Kevin Crossley-Holland (and Jeffrey Alan Love) – Norse Myths – because how can a book on this topic, written like that and illustrated like that not be there?

Highly commended:

Katherine Findlay – The Icelandic Adventures of Pike Ward – commended for an amazing job of editing and putting together an excellent book

Ben Smith – 401 – commended for being a brilliant bloke who did a marvellous thing, is lovely, and mentions my running club and has a photo in the book that includes one of my friends

Will read more:

Robert MacFarlane – I read The Old Ways this year and loved it, then was discombobulated by him being younger than me. Why, I don’t know. But I am going to seek out his other works because they’re just magical

So there we go. I read a million running books and none of them makes it into the Top 10 – but then almost all the books I read this year were good, so do go back and have a poke around through the archives!

 

 

State of the TBR – December 2018 (and a small confession)

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Well I’d been doing very well with my reading, having read all my paper books for review that were previously reclining on top of the TBR shelf and eight books in total (and took one off that I didn’t want to read). And actually the problem I  have of more TBR is a lovely problem, because dear Kaggsy’s Bookish Ramblings has just sent me a Lovely Parcel (see below).

So here’s the current state of the TBR.

I mean, I’ve still got room for the pile, right, so it can’t be that bad.

This is the reason for it all moving around a bit:

So we have Margery Sharp’s “The Eye of Love,” Ellen Wilkinson’s (her of the Jarrow March) “Clash”, and two Henry Handel Richardsons: “Maurice Guest” and “The Getting of Wisdom”. All lovely Viragoes, too!

Reading at the moment and coming up shortly, I’m very much enjoying Samantha Ellis’ “How to be a Heroine” and would have finished it already were it not for my strange hobby of standing in muddy fields pointing the way or writing down numbers. Next up is “The Icelandic Adventures of Pike Ward,” edited by the lovely Katherine Findlay, and then it will be the next Iris Murdoch Readalong read, “An Accidental Man” (14th out of 26 of her books, so I feel we’re already sliding towards the end!).

I’m aware I haven’t addressed the horrendousness of the Kindle TBR recently and I know there are some books on there I won from NetGalley and need to work on. I’m also behind on reading everyone’s blog posts (sorreeee!) and as I’ve got heaps and heaps of work on at the moment, I think I’m just going to have to give up on watching TV in December or something to get everything read!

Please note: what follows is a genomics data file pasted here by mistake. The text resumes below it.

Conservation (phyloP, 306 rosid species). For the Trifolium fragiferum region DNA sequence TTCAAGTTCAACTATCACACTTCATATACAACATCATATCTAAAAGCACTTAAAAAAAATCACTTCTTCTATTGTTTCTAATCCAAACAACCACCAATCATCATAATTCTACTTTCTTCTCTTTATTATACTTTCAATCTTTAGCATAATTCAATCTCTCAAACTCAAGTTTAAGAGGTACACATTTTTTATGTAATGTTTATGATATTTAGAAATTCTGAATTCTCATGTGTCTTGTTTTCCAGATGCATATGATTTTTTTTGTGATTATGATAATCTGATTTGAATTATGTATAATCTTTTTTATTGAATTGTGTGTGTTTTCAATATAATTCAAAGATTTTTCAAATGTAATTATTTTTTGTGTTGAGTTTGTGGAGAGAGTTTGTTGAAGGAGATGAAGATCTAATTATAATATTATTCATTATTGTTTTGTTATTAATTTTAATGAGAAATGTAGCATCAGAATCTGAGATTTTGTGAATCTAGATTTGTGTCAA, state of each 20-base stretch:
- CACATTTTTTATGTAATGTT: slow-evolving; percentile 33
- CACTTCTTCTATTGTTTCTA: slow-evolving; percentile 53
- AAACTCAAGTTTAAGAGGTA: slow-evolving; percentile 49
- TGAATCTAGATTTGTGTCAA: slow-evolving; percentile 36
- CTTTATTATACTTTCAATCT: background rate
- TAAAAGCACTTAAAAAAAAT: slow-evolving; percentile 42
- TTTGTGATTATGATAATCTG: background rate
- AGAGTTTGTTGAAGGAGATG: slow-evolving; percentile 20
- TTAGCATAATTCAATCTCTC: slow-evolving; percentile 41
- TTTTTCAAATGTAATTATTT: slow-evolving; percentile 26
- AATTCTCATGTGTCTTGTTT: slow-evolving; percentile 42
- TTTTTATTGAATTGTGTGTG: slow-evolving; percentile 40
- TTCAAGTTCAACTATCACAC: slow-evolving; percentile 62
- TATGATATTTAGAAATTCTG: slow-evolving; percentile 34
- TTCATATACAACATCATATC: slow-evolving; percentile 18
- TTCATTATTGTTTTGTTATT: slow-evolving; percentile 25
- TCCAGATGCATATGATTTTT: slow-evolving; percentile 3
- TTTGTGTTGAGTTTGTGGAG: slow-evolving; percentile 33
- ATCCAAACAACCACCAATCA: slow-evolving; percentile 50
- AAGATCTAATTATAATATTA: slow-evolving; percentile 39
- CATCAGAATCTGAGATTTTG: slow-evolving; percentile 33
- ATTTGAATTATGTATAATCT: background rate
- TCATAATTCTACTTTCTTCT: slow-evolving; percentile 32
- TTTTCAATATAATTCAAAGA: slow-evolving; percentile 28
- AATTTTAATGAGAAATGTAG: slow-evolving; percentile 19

Then the next books on the shelf, which still include some from Christmas last year, include “The Little Bookshop of Big Stone Gap”, “The book for Forgotten Authors” and “Long Live Great Bardfield (the great big Persephone) as well as Stella Gibbons; “Westwood”, kindly sent to me by Verity. Then we have two I picked up between Christmas and my birthday before we start on the birthday books.

What are you reading this month? Do you have any special December reading rituals?

State of the TBR – October 2018 #amreading

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Apologies for posting twice in one day – I know it’s all feast or famine with me at the moment. I got behind with my Iris Murdoch post but I don’t like this one not to be on the first of the month! I’ll not keep you long …

Well, I don’t think the TBR is that bad at the moment, although I’m not sure how that’s happened (OK, I moved two Paul Magrs novels to the Pile so I have the set together) as I only read SIX BOOKS last month. Shocking! I have almost finished another two, and one of those and one of the six was quite a hefty non-fiction read, but still. I will have to remedy that.

I’m currently reading Dean Karnazes’ “Run” (I will just say here that he is the complete polar opposite of me as a runner in every way there can be – not a bad thing, but sometimes an uncomfortable reading experience, however … I might be becoming more similar to him in one way quite soon (no that doesn’t involve running with few clothes on!), watch this space for my next Book Confessions. The other read is Charles Thomas’ excellent and learned book on the archaeology and history of the Isles of Scilly, homework for our trip later this year, and I’m almost finished with that one, too. Very good, with some interesting annotations, too!

Up next we have a couple of November purchases (I’m slightly pushing back against “Run Fast” as that’s not my schtick, but maybe there are some hints for running strong, which I do like to do) and then Christmas books, with some lovely and surprising not so secret Santa books and the last one from dear Verity’s parcel. Plus, early on, “Bruno’s Dream” as I felt terrible reviewing my last Iris Murdoch so late!

How was your September reading? What have you got planned for October? Have you somehow booked yourself to run an ultramarathon next summer? No, only me and Bernice …?

State of the TBR – September 2018 #amreading